Diatom evidence of 20th Century ecosystem change in Lake Baikal, Siberia

This is a Preprint and has not been peer reviewed. The published version of this Preprint is available: https://doi.org/10.1371/journal.pone.0208765. This is version 2 of this Preprint.


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Sarah Roberts, George Swann, Suzanne McGowan, Virginia Panizzo, Elena Vologina, Michael Sturm, Anson W. Mackay


Lake Baikal has been experiencing limnological changes from recent atmospheric warming since the 1950s, with rising lake water temperatures, reduced ice cover duration and reduced lake water mixing due to stronger thermal stratification. This study uses lake sediment cores to reconstruct recent changes (c. past 20 years) in Lake Baikal’s pelagic diatom communities relative to previous 20th century diatom assemblage records collected in 1993 and 1994 at the same locations in the lake. Recent changes documented within the core-top diatom records are in agreement with predictions by Mackay et al (2006) and Moore et al (2009) of diatom responses to warming at Lake Baikal. Sediments in the south basin of the lake exhibit clear temporal changes, with the most rapid occurring in the 1990’s with shifts towards higher abundances of the cosmopolitan Synedra acus and a decline in endemic species, mainly Cyclotella minuta and Stephanodiscus meyerii and to a lesser extent Aulacoseira baicalensis and Aulacoseira skvortzowii. The north basin, in contrast, shows no evidence of recent diatom response to lake warming despite marked declines in north basin ice cover in recent decades. This study also shows no diatom-inferred evidence of eutrophication from deep water sediments. However, due to the localised impacts seen in areas of Lake Baikal’s shoreline from nutrient pollution derived from out-dated sewage treatment plants, urgent action is vital to prevent anthropogenic pollution extending into the open waters.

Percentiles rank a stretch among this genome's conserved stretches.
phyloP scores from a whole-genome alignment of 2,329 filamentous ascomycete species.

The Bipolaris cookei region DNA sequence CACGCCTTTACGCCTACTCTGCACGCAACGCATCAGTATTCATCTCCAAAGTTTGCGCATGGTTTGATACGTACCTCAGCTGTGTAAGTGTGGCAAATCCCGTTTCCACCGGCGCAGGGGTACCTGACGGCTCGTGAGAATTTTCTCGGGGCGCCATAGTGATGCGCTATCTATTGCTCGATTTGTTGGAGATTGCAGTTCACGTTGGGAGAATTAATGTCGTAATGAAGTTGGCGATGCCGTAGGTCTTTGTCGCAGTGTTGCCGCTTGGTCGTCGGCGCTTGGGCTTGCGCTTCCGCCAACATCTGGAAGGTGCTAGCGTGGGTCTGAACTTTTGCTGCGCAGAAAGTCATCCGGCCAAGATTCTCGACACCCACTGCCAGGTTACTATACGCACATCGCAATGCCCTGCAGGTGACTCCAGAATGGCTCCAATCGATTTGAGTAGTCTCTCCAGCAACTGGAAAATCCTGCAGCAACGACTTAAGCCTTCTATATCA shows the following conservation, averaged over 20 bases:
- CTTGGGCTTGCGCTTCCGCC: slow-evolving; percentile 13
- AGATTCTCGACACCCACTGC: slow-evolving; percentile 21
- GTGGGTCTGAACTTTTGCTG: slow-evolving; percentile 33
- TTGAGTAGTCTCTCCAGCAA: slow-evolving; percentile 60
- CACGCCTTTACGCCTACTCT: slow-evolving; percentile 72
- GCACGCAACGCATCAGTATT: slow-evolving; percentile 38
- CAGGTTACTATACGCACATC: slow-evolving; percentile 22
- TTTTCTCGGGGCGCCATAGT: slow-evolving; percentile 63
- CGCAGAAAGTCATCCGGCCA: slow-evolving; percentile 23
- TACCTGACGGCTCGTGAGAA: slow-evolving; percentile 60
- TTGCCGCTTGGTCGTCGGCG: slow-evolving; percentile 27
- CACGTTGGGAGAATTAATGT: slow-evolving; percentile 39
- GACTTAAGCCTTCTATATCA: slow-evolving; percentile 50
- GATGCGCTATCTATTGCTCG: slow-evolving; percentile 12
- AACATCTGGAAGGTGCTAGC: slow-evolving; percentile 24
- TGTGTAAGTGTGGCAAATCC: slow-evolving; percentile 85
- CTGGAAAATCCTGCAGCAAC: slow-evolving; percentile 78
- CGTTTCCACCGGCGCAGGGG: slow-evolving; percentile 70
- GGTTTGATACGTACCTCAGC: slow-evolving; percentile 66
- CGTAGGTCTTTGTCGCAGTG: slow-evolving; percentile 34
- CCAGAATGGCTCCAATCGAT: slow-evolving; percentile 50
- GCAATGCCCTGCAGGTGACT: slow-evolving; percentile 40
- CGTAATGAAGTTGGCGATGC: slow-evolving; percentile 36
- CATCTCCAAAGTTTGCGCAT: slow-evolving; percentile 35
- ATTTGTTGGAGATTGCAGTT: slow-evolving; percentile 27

Earth Sciences, Physical Sciences and Mathematics


climate change, diatoms, eutrophication, Russia, Siberia


Published: 2018-08-29 18:09

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